Dizzy Gillespie 

John Birks "Dizzy" Gillespie was an African American jazz trumpet player, bandleader, singer, and composer dubbed "the sound of surprise". Together with Charlie Parker, Dizzy Gillespie was a major figure in the development of bebop and modern jazz. He taught and influenced many other musicians. One of the greatest jazz trumpeters of all time (some would say the best, Gillespie was such a complex player that his contemporaries ended up copying Miles Davis and Fats Navarro instead. Dizzy Gillespie was instrumental in founding Afro-Cuban jazz, the modern jazz version of what early-jazz pioneer Jelly Roll Morton referred to as the "Spanish Tinge".

Dizzy Gillespie was a trumpet virtuoso and gifted improviser, building on the virtuoso style of Roy Eldridge, but adding layers of harmonic complexity previously unknown in jazz. Dizzy's beret and horn-rimmed spectacles, his scat singing, his bent horn, pouched cheeks and his light-hearted personality were essential in popularizing bebop.

John Birks Gillespie was born on October 21, 1917 in Cheraw, South Carolina, the youngest of nine children. His father James was a brick layer and a week-end local bandleader, so Dizzy was born into music. His father passed away when Dizzy was ten. At age twelve Dizzy began teach himself to play both the trumpet and the trombone. He was able to seriously study music in 1932 after being chosen to attend Laurinburg Institute in North Carolina. Dizzy dropped out of school at seventeen to move to Philadelphia, where he began to work as a musician.

Soon he joined a band led by Frankie Fairfax, which also included Charlie Shavers. Shavers knew many of the trumpet solos of Roy Eldridge, and Gillespie learned them by copying Shavers.  While he was in Fairfax's band, Gillespie's clownish behavior earned him the nickname he has carried ever since. Gillespie left Philadelphia in 1937 and moved to New York to try and become better known as a jazz player.

The late 1930s and early 1940s proved to be the most important in Gillespie’s career. In 1939 he joined Cab Calloway’s band, which included the Cuban-born trumpeter Mario Bauzá, who taught Gillespie the basics of Afro-Cuban music and its relationship to jazz. Gillespie continued to explore the combination of the two styles, and was partly responsible for bringing Afro-Cuban music into the palette from which jazz musicians draw today. His most famous experiment with Afro-Cuban music is his composition “Manteca.”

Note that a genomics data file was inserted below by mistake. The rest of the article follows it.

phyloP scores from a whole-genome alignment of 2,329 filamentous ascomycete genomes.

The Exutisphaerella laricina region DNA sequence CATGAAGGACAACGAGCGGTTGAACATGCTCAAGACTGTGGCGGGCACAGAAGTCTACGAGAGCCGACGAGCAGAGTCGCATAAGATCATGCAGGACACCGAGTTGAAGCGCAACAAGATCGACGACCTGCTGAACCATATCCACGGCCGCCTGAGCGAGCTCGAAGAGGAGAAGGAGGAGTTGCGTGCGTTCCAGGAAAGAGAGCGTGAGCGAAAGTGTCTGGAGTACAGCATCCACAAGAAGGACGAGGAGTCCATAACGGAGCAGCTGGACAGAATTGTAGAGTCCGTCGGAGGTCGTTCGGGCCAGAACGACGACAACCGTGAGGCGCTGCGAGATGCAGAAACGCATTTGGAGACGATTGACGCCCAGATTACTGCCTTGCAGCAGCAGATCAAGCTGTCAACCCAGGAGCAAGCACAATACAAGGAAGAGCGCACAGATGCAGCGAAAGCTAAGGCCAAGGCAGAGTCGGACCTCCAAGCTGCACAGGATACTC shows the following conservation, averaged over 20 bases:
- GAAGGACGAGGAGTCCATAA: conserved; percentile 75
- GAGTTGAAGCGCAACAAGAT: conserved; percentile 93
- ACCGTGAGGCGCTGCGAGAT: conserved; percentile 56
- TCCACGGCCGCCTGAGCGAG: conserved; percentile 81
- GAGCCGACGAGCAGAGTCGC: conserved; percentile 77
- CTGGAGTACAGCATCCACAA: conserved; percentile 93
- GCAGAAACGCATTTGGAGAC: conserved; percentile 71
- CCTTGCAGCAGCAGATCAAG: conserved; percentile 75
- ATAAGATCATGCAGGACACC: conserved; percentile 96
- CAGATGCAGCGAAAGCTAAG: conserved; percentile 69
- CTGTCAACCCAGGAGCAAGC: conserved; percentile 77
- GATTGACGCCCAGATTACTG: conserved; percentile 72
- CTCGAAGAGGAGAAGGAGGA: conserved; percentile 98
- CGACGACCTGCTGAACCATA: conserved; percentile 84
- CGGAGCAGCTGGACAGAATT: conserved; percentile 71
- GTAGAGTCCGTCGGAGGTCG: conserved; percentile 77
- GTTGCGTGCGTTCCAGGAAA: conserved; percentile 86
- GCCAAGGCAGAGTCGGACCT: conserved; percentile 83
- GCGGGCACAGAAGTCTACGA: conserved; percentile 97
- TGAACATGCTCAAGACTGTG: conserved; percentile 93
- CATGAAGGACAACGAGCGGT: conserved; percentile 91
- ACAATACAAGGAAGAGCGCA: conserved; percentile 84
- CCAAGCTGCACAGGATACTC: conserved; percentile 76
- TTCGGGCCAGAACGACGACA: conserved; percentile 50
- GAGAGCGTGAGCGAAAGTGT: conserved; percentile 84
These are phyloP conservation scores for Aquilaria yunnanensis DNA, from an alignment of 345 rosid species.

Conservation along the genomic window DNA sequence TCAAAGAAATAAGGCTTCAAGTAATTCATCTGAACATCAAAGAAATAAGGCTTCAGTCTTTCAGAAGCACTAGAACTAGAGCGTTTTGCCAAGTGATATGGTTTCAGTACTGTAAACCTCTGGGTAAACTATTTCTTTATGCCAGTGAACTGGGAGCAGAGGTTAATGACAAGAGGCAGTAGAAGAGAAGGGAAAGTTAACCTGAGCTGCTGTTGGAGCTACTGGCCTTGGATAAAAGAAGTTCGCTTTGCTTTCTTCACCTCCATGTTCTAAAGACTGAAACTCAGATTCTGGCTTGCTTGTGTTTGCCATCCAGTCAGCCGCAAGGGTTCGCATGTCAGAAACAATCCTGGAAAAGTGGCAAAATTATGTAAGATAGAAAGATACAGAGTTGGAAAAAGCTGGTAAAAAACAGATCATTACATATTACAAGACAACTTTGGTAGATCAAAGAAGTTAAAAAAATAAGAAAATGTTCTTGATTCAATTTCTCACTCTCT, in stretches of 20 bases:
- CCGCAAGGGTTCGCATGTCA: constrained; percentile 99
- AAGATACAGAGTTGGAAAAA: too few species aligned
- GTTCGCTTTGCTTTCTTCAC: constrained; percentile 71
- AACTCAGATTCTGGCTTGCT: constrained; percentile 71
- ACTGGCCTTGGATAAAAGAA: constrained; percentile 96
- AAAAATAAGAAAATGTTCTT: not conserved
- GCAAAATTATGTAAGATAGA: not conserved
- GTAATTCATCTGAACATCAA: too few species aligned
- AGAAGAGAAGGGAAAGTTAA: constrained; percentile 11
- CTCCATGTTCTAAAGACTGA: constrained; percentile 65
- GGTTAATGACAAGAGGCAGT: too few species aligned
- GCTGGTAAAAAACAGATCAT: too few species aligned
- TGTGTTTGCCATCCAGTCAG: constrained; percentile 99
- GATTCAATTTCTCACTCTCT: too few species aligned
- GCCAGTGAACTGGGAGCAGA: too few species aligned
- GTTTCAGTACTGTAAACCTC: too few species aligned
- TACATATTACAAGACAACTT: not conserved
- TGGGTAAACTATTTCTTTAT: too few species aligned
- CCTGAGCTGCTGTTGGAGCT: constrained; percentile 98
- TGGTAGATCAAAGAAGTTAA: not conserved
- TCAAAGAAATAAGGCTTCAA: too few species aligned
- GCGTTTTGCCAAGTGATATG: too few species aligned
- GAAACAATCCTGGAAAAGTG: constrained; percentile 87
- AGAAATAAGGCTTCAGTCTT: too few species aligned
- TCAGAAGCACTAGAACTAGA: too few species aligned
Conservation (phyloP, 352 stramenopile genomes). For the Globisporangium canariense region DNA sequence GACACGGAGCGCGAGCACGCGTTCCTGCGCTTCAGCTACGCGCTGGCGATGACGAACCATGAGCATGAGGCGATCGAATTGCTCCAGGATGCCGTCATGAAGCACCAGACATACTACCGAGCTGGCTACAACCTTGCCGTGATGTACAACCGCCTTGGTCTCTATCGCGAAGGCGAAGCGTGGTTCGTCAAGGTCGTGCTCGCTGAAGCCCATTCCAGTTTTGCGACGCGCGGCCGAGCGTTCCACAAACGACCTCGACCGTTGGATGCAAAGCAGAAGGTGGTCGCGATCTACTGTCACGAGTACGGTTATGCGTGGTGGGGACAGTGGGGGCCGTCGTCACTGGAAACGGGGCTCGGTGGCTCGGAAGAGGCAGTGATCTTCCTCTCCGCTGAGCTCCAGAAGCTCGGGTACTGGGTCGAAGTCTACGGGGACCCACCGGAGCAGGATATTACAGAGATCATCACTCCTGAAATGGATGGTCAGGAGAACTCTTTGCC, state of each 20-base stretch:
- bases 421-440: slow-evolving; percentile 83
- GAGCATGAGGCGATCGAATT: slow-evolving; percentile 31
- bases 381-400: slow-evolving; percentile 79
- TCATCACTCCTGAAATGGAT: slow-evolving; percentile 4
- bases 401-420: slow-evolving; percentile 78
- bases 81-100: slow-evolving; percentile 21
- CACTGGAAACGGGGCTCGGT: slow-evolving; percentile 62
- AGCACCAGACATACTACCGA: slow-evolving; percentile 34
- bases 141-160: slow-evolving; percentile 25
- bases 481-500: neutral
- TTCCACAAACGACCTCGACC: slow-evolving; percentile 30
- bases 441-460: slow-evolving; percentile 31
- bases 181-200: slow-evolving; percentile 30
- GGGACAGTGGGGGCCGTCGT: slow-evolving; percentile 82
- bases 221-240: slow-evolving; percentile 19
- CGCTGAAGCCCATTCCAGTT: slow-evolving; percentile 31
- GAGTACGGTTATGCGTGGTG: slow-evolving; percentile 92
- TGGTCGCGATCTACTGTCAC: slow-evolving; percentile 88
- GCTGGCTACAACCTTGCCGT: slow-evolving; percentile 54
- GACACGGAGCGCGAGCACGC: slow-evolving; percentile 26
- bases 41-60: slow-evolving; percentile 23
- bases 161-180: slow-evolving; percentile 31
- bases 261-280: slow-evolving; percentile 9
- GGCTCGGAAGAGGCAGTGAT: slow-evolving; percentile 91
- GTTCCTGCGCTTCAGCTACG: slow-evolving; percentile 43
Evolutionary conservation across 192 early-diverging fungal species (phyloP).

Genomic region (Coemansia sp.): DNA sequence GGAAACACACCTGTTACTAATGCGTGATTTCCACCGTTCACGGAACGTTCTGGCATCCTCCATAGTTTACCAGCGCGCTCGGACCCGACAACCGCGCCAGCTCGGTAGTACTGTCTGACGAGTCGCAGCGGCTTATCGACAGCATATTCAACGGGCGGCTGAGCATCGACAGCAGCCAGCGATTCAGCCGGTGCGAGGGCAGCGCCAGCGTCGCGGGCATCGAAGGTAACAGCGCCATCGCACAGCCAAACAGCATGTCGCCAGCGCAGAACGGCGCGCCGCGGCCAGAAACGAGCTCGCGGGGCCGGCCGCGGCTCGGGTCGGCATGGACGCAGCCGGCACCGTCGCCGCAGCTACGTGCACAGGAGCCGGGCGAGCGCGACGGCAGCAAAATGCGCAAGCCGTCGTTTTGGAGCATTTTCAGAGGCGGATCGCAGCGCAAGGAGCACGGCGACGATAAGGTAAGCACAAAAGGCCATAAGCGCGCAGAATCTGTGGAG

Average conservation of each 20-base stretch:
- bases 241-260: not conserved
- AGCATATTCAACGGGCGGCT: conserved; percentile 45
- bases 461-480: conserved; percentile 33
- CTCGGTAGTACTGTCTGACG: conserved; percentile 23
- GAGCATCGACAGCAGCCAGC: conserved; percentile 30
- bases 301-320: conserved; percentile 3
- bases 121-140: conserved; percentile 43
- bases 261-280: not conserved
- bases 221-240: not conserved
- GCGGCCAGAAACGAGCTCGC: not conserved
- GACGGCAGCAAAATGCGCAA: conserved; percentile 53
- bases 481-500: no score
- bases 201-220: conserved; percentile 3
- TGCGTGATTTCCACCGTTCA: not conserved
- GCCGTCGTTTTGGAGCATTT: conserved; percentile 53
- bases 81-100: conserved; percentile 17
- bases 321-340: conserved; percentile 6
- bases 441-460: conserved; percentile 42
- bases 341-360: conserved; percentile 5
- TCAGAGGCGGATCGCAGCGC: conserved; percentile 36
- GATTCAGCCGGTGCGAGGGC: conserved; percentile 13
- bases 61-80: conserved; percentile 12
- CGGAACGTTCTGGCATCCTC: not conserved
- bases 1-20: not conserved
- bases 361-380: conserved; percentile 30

Calloway played the Cotton Club and toured extensively. During this period Gillespie continued to play all-night jam sessions at Minton's and Monroe's Uptown House to develop his musical knowledge and style. Gillespie joined the Earl "Fatha" Hines band in 1942, about the same time Charlie Parker did. Although Parker became famous as an alto saxophonist, he was playing tenor sax at that time. Gillespie first met Parker in Kansas City, Missouri, in 1940 when he was on tour with Cab Calloway. The two of them jammed together at the Booker T. Washington Hotel for several hours.

In 1944 Dizzy Gillespie received the New Star Award from Esquire magazine, the first of many awards he would receive in his career. Describing the new style his quintet played, Gillespie wrote, "We'd take the chord structures of various standard and pop tunes and create new chords, melodies, and songs from them."

Gillespie's quintet and the presentation of modern jazz reached its peak in 1953—with a concert at Massey Hall in Toronto that featured Gillespie, Parker, Bud Powell (1924–1966), Max Roach (1924–), and legendary jazz bassist Charles Mingus (1922–1979). Billed by jazz critics as "the greatest jazz concert ever," it was recorded by Mingus and later released on Debut Records.

Dizzy also did concert tours as a soloist with the "Jazz At The Philharmonic" presentations. He continued to do widespread touring during the late 1970s, mainly with a quintet, with many overseas visits to Africa, Australia, Cuba, Europe, etc. Gillespie was featured at President Jimmy Carter's 1978 White House Jazz Party and induced Carter to provide the vocals for a rendition of "Salt Peanuts."

In the last decade, Dizzy Gillespie's career seemed recharged, and he became ubiquitous on the concert circuit as a special guest. New York Times writer Peter Watrous in describing Dizzy's month long engagement at the Blue Note wrote, "In honor of his 75th birthday, Mr. Gillespie played for four weeks at the Blue Note in Manhattan in a stint that featured perhaps the greatest selection of jazz music ever brought together for a tribute." Dizzy Gillespie died of cancer on January 6, 1993.

Click on the links below for detailed information and photos on African American artists who rose to the top of their field

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